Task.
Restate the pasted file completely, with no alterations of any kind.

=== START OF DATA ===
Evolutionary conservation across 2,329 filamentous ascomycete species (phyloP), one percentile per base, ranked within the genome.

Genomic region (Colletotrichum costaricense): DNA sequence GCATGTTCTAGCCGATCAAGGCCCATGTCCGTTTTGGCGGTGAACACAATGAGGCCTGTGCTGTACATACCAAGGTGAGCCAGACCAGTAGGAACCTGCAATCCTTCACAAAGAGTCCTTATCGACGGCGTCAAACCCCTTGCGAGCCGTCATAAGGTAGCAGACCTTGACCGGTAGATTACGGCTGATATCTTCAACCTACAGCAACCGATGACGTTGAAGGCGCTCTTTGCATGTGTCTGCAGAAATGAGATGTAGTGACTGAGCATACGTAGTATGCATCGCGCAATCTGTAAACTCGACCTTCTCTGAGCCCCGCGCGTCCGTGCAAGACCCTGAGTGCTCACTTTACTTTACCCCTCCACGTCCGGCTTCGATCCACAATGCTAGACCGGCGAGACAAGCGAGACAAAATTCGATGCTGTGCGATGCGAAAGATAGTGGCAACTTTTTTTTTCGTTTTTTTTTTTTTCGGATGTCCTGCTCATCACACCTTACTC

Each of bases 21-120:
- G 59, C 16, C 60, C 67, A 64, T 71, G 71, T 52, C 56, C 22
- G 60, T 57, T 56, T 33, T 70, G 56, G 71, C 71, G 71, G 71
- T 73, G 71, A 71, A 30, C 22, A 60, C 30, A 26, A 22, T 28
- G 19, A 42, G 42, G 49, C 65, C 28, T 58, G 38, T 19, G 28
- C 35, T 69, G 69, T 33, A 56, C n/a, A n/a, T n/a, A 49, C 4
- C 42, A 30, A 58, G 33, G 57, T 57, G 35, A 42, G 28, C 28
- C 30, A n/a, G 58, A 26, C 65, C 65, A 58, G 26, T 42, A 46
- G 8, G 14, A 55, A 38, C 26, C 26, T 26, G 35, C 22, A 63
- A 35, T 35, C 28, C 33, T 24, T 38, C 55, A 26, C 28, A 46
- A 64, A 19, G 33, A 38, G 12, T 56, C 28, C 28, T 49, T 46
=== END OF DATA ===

Evolutionary conservation across 2,329 filamentous ascomycete species (phyloP), one percentile per base, ranked within the genome.

Genomic region (Colletotrichum costaricense): DNA sequence GCATGTTCTAGCCGATCAAGGCCCATGTCCGTTTTGGCGGTGAACACAATGAGGCCTGTGCTGTACATACCAAGGTGAGCCAGACCAGTAGGAACCTGCAATCCTTCACAAAGAGTCCTTATCGACGGCGTCAAACCCCTTGCGAGCCGTCATAAGGTAGCAGACCTTGACCGGTAGATTACGGCTGATATCTTCAACCTACAGCAACCGATGACGTTGAAGGCGCTCTTTGCATGTGTCTGCAGAAATGAGATGTAGTGACTGAGCATACGTAGTATGCATCGCGCAATCTGTAAACTCGACCTTCTCTGAGCCCCGCGCGTCCGTGCAAGACCCTGAGTGCTCACTTTACTTTACCCCTCCACGTCCGGCTTCGATCCACAATGCTAGACCGGCGAGACAAGCGAGACAAAATTCGATGCTGTGCGATGCGAAAGATAGTGGCAACTTTTTTTTTCGTTTTTTTTTTTTTCGGATGTCCTGCTCATCACACCTTACTC

Each of bases 21-120:
- G 59, C 16, C 60, C 67, A 64, T 71, G 71, T 52, C 56, C 22
- G 60, T 57, T 56, T 33, T 70, G 56, G 71, C 71, G 71, G 71
- T 73, G 71, A 71, A 30, C 22, A 60, C 30, A 26, A 22, T 28
- G 19, A 42, G 42, G 49, C 65, C 28, T 58, G 38, T 19, G 28
- C 35, T 69, G 69, T 33, A 56, C n/a, A n/a, T n/a, A 49, C 4
- C 42, A 30, A 58, G 33, G 57, T 57, G 35, A 42, G 28, C 28
- C 30, A n/a, G 58, A 26, C 65, C 65, A 58, G 26, T 42, A 46
- G 8, G 14, A 55, A 38, C 26, C 26, T 26, G 35, C 22, A 63
- A 35, T 35, C 28, C 33, T 24, T 38, C 55, A 26, C 28, A 46
- A 64, A 19, G 33, A 38, G 12, T 56, C 28, C 28, T 49, T 46